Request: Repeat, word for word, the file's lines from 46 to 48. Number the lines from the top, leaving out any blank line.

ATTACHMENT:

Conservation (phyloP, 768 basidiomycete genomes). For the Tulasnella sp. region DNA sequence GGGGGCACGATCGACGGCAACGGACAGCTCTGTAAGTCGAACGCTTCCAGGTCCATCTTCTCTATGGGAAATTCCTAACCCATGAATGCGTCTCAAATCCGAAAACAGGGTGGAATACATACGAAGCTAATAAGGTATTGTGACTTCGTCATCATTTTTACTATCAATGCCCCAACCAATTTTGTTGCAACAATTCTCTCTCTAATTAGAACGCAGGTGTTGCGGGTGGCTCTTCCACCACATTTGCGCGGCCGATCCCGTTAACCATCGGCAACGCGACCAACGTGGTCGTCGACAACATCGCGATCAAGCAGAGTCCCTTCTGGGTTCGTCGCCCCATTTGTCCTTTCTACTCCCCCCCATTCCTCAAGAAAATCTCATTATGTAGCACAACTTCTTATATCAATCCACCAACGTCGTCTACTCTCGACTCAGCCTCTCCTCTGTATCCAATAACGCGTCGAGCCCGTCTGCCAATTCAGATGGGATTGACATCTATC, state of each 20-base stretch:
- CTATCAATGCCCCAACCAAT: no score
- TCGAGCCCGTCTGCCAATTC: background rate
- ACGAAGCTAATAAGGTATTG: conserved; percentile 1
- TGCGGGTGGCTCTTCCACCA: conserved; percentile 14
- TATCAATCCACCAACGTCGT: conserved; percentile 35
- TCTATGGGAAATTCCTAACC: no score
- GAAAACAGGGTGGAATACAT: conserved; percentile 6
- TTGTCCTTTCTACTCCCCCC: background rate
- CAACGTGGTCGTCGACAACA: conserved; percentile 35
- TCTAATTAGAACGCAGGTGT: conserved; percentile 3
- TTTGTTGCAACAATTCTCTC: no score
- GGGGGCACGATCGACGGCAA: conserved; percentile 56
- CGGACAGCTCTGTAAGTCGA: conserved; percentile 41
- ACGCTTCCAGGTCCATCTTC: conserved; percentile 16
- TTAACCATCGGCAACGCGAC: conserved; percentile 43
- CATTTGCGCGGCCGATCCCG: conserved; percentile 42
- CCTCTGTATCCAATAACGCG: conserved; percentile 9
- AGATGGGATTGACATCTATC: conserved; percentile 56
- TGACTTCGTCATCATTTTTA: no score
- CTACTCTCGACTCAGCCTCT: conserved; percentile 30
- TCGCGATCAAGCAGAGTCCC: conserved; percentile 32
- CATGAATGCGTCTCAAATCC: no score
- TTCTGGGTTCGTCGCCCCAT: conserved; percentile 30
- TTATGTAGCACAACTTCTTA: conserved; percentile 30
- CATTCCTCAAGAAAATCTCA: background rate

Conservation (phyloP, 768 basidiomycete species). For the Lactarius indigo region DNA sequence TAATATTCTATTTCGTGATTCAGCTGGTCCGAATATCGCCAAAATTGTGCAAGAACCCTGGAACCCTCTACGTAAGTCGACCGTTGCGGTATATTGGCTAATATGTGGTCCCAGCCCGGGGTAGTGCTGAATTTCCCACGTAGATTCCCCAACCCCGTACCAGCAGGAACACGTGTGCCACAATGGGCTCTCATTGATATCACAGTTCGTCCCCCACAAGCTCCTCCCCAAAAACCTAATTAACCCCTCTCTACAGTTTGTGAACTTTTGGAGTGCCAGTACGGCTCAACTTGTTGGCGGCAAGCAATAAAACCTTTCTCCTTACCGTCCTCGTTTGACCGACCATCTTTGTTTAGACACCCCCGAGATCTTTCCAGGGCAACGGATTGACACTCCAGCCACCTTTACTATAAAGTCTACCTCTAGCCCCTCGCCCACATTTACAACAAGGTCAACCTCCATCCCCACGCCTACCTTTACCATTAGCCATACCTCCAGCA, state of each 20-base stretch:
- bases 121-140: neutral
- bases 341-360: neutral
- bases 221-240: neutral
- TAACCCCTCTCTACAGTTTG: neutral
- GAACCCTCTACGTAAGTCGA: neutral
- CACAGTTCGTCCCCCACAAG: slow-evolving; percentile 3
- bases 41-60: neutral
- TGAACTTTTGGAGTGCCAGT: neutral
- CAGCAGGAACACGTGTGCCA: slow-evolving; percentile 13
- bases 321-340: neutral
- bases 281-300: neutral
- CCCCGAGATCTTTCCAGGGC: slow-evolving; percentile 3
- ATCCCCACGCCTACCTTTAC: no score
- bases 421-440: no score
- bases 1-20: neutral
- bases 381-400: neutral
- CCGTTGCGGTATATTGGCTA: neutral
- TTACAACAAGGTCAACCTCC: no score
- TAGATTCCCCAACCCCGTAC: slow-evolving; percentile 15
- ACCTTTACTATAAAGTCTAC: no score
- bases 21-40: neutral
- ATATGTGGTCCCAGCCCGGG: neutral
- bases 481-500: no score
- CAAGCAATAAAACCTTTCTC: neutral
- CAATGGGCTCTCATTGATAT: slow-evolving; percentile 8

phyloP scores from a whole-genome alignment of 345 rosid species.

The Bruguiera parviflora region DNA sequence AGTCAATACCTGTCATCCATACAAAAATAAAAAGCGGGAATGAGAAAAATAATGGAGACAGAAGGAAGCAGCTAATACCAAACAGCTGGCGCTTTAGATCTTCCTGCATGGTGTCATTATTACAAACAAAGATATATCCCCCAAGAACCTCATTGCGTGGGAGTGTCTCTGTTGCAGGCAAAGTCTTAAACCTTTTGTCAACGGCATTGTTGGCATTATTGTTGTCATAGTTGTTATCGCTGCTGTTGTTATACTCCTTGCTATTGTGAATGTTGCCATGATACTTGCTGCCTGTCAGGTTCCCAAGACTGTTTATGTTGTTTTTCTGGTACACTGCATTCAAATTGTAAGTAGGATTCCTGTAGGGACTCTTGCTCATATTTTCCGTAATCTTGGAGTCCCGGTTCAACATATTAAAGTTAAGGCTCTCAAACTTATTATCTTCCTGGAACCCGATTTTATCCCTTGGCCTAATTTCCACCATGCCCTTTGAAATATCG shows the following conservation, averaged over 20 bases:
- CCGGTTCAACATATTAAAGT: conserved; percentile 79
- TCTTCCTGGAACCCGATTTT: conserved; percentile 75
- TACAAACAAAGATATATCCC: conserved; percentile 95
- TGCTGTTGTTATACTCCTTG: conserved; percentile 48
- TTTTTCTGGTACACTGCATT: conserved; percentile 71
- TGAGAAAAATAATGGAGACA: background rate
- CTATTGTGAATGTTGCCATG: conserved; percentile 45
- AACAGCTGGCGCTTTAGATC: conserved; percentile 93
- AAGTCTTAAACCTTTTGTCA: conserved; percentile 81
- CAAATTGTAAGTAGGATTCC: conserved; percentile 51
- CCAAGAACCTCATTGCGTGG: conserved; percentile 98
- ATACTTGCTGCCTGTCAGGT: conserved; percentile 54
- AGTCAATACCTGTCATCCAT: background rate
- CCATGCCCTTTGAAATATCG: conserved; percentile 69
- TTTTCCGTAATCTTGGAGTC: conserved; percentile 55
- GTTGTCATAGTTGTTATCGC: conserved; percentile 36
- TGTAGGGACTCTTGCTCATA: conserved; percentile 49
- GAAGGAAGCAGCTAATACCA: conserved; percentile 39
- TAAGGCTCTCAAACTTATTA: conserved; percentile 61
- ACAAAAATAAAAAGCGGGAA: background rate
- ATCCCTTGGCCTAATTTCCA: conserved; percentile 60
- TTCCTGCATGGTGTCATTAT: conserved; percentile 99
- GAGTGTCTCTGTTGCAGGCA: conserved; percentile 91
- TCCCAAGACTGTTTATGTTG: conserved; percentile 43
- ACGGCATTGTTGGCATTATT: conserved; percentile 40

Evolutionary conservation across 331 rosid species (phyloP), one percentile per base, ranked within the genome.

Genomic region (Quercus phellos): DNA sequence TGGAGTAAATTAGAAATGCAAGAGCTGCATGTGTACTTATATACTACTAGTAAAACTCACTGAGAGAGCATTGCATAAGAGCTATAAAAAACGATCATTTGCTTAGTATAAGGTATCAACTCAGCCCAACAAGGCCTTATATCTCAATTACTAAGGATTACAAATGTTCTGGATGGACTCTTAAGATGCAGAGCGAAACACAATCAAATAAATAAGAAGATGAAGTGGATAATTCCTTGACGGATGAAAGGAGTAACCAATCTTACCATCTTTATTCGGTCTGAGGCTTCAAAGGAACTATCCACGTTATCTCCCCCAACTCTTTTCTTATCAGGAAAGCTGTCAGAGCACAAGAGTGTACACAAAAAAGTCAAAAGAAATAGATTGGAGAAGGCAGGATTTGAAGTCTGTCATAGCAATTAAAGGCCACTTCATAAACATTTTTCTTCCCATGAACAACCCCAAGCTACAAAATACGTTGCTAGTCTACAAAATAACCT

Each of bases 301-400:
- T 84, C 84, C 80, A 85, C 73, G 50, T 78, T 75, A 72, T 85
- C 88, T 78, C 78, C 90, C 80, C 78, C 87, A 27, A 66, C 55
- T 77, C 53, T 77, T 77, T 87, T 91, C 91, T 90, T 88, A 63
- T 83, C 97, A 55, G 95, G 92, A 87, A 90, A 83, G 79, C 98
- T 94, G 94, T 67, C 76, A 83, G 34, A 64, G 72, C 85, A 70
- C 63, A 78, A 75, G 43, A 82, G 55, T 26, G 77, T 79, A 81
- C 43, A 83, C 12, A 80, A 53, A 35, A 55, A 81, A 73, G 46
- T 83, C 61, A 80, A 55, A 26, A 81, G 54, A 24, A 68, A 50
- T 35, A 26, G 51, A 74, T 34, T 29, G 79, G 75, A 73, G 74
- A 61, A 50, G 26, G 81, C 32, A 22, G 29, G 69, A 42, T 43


- TAGATTCCCCAACCCCGTAC: slow-evolving; percentile 15
- ACCTTTACTATAAAGTCTAC: no score
- bases 21-40: neutral